|Image source: jewishmuseum.cz|
Prague and the historical city center offers many attractions and a lot of exhibitions on different topics, but we want to suggest you today a special one, commemorating one of the lesser known episodes of First World War, namely the odyssey of the Jewish refugees within the Austro-Hungarian Empire. A new exhibition called The Orient in Bohemia? and hosted by the Robert Guttmann Gallery – Jewish museum of Prague tries to shed some light on the issue. The exhibition is organized in three small rooms.
The first room frames the issue in the historical context. So we learn that as soon as the war began thousands of people took flight and for the first time in the modern history, national states were faced with the new problem of refugees. To deal with this emergency, during the first months of the war the Austrian Empire hurriedly built up barracks according to ethnical/national identities in order to accommodate, organize and control this crowd of people. Among them there were also the Jewish communities from Galicia and Bukovina (in what is now the western Ukraine), fleeing from their towns and villages occupied by the Russian Army. This latter had invaded the eastern territories of the double monarchy in Autumn 1614. The eastern Jewish population was gathered especially in different camps. For instance, that of Německý Brod (today Havlíčkův Brod) was originally inhabited by Italian and Istrian refugees, later reserved for Jewish refugees. Due to epidemic and poor conditions, the mortality was particularly high in it. Other camps were in Pohořelice, Kyjov and Mikulov. Small groups of Jewish refugees were also dispersed in villages and accommodated in dormitories or apartments, sharing the spaces and necessities with the local people, which resulted in frequent conflicts. The State provided basic support to those refugees, who were not able to manage; this implied however, that they were not allowed to move without permission and were strictly controlled. Civil committees and aid organisations were also active within the different ethnical groups to support the refugees, as well as the orphans.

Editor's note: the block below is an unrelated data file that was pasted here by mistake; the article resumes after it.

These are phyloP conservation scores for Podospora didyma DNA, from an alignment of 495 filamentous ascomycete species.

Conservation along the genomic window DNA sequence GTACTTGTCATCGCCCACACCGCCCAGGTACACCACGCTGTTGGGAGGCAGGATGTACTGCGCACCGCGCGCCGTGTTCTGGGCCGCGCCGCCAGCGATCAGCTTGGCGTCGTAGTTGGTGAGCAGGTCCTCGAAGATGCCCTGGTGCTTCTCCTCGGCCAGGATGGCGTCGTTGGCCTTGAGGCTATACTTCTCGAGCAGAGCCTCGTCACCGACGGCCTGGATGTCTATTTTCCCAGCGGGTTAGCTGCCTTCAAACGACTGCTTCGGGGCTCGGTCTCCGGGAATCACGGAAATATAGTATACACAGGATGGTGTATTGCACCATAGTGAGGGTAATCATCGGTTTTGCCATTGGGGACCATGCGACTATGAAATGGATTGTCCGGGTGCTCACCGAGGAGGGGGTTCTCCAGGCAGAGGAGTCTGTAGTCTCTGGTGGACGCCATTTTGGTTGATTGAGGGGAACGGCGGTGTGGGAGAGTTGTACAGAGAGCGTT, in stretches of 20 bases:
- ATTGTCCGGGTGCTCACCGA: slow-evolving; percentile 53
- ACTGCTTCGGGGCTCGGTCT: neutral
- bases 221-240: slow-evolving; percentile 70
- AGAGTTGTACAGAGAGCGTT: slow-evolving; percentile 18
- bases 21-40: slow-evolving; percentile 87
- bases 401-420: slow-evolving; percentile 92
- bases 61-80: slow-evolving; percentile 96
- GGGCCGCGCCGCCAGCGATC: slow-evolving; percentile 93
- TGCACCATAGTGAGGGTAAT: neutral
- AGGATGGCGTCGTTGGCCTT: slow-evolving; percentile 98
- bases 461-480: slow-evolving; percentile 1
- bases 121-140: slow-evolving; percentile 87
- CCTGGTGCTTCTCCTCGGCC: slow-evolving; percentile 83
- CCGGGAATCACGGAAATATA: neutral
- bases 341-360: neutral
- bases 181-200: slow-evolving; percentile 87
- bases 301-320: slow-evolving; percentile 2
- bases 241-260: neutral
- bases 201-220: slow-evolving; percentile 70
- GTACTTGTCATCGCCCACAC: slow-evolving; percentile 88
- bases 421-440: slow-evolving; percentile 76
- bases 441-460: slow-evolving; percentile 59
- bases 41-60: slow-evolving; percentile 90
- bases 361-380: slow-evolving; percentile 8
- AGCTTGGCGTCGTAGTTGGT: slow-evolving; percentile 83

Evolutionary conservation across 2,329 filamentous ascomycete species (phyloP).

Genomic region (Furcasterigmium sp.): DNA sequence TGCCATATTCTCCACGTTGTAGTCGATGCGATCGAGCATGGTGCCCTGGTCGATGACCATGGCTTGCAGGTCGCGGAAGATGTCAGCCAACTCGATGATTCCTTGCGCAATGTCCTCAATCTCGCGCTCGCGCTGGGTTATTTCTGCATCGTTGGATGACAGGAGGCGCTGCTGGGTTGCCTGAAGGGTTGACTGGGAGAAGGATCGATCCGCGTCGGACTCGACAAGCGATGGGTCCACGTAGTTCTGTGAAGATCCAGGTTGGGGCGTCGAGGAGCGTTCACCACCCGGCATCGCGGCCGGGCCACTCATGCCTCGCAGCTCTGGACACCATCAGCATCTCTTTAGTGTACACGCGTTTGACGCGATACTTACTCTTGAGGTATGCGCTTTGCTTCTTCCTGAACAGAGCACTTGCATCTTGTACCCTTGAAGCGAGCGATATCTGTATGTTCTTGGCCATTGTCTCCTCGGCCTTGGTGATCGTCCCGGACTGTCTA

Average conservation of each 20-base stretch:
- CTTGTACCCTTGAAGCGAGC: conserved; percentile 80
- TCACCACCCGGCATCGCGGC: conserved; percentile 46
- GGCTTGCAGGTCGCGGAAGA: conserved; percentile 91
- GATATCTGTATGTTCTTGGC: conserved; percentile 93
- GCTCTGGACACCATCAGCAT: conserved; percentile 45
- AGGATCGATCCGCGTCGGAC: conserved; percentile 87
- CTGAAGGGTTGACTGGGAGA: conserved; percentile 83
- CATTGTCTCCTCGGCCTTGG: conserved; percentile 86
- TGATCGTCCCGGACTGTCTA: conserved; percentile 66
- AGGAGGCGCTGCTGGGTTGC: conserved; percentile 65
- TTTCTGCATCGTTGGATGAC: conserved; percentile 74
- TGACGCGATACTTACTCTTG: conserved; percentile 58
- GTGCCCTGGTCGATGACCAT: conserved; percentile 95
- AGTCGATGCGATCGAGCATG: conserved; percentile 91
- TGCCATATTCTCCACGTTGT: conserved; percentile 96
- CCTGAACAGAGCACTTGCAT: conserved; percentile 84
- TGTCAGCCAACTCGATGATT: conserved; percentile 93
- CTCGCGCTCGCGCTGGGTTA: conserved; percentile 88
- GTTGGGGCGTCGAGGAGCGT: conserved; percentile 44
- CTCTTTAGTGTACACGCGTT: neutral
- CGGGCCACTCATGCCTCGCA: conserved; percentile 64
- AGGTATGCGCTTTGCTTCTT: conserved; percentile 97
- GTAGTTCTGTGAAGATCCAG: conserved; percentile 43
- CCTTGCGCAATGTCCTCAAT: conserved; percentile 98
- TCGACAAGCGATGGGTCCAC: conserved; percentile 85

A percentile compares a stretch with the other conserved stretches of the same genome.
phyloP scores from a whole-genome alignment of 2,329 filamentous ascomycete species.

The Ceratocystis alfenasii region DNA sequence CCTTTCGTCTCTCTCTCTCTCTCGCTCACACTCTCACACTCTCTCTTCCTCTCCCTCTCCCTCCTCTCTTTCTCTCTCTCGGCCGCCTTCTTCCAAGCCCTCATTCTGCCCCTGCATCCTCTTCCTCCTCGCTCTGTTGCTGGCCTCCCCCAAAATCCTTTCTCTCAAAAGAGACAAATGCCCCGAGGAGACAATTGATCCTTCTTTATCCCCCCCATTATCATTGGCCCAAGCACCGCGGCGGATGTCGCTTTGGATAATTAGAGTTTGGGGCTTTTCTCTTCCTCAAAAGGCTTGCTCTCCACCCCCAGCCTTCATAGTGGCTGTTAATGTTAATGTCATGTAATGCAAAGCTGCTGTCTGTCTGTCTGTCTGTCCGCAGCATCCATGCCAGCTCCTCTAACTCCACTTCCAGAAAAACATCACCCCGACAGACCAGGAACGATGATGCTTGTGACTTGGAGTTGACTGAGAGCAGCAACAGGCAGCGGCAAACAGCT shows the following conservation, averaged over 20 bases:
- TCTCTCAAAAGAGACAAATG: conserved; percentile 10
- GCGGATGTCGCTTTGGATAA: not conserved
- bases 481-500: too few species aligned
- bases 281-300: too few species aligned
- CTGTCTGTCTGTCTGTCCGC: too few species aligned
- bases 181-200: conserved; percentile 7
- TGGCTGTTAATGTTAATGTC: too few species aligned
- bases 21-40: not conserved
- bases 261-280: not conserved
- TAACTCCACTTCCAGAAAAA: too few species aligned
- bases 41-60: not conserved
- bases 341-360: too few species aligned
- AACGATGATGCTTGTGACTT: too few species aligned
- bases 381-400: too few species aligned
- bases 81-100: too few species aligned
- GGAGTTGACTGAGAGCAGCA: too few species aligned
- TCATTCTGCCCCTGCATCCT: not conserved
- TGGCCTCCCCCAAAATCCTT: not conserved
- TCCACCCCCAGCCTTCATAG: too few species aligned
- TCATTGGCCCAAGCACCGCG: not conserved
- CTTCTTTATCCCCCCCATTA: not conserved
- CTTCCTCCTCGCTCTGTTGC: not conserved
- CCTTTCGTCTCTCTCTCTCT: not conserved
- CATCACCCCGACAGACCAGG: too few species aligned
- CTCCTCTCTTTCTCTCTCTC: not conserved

The second room – a very minimal space which recall a barrack of the camps – offers video and audio testimonies. The curator, Michal Frankl, told us that it was very hard to find out these video clips, dealing the most totality of documents gathered in the past decades almost exclusively with the memory of the Shoah. Three interviews were finally found out: we can so listen to and watch the videos of few elderly people who experienced the war during their childhoods in Galicia and Bukovina.
The third room enables the visitor to perceive the intricate situation of this Jewish community. Jews started settling in Galicia and Bukovina in the 12th century, reaching close to one million on the eve of the Holocaust, although many of them emigrated at the beginning of the twentieth century, due to the poor conditions of the region. These eastern community were usually Yiddish-speaking Orthodox Jews. As they arrived in the camps and settled in the other regions of the Empire, not only the non-Jewish population, but also their same coreligionists saw them as exotic in their religious customs, clothing and language. For some integrated Jews, the strictly observant religious men with caftans and side curls were a symbol of the ghetto; for other they were a source of authentic Jewish national culture. “Difference” is in fact the key-word of this section, which shows through photos and newspaper illustrations, how the perception of Jewish difference became the subject of intense debate and contributed to the cliché and prejudices against the “Eastern communities”, regarded as non emancipated. Especially the photographs of refugees depict this sense of otherness, as if it was a source of attraction or even ethnographical fascination in documenting different ethnic or racial types. The encounter of the “Eastern” Jews with the local inhabitants stimulated a discussion about Jewish identity, but also stoked prejudices against their allegedly backward. The historical situation worsened the confrontation: due to the great storage of food and basic necessities, Jewish refugees – like other refugee groups – became the target of vicious press campaigns in which they were portrayed almost as criminals. As the documents showed in the last room prove, demands grew for their return home, particularly after the founding of Czechoslovakia. The hatred against the “Eastern” Jews was originally part of the growing nationalism, but played an important role also in the development of Cyzech anti-Semitism.
This exhibition is not so huge, but it represents a really unique experience to learn more about another forgotten history of the Great War. It deserves therefore particular attention. If you are in Prague, don’t miss it. It runs till February 2015. Further information here.